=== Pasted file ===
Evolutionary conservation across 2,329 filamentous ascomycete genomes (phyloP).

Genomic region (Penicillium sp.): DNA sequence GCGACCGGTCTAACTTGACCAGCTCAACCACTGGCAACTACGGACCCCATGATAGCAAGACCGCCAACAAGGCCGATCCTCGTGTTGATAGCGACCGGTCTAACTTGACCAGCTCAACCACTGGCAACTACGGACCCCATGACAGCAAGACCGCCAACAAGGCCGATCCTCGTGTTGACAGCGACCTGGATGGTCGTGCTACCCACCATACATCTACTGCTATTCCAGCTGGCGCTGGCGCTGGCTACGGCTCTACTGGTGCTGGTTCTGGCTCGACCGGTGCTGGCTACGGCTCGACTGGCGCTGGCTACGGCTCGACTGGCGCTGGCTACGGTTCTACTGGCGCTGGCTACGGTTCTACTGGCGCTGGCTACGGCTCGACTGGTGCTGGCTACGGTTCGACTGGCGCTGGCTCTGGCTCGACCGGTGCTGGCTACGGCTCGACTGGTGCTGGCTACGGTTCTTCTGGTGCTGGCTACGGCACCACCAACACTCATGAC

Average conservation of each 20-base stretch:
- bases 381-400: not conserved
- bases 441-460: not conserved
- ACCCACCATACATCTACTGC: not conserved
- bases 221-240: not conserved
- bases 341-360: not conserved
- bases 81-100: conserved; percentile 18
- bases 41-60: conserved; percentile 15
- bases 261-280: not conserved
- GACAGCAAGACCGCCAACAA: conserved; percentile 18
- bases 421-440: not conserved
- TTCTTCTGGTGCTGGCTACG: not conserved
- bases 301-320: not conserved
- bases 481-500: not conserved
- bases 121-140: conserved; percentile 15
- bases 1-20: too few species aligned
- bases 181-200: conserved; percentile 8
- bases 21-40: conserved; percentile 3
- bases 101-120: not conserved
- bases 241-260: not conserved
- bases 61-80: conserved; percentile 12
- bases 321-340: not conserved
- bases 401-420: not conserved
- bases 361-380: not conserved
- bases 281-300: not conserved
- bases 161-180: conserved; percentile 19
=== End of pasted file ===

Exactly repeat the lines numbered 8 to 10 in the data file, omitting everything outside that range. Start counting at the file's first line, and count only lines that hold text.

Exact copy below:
- bases 341-360: not conserved
- bases 81-100: conserved; percentile 18
- bases 41-60: conserved; percentile 15